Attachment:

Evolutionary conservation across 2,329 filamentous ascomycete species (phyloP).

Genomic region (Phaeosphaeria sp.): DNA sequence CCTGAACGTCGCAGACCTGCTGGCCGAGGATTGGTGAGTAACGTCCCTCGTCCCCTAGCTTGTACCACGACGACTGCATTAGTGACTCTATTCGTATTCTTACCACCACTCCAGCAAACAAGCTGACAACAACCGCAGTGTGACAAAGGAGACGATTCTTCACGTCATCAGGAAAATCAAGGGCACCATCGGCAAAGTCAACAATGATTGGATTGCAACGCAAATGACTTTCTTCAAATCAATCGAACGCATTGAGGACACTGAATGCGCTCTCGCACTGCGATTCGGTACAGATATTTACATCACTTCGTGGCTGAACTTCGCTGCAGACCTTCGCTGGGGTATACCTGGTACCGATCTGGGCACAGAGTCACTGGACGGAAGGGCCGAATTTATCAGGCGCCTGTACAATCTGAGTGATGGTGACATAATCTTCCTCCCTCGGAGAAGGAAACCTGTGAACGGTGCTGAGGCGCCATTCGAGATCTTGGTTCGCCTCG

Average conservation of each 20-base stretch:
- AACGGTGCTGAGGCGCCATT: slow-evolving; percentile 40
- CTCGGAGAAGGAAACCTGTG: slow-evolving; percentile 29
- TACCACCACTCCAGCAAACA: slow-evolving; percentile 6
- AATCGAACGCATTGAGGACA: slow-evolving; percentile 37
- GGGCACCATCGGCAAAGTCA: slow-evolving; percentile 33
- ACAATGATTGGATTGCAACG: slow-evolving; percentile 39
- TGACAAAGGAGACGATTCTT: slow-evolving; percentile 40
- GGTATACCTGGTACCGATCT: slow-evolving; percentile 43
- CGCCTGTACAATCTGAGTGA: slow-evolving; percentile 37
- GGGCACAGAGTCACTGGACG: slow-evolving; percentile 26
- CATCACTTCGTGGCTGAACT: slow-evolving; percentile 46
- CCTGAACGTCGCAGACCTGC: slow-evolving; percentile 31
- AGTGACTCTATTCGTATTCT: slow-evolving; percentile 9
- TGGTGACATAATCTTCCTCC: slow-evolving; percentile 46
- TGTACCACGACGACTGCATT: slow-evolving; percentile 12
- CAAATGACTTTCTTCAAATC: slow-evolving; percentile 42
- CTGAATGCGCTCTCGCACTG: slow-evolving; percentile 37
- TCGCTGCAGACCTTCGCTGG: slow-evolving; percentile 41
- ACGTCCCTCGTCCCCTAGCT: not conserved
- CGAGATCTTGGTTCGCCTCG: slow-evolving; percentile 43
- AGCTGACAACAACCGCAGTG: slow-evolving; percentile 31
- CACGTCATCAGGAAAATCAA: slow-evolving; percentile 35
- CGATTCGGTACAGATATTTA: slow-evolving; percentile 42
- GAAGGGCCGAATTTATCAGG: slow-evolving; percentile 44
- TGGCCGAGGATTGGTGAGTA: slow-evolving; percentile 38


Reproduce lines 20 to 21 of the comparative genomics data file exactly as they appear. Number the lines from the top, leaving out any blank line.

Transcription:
- CTGAATGCGCTCTCGCACTG: slow-evolving; percentile 37
- TCGCTGCAGACCTTCGCTGG: slow-evolving; percentile 41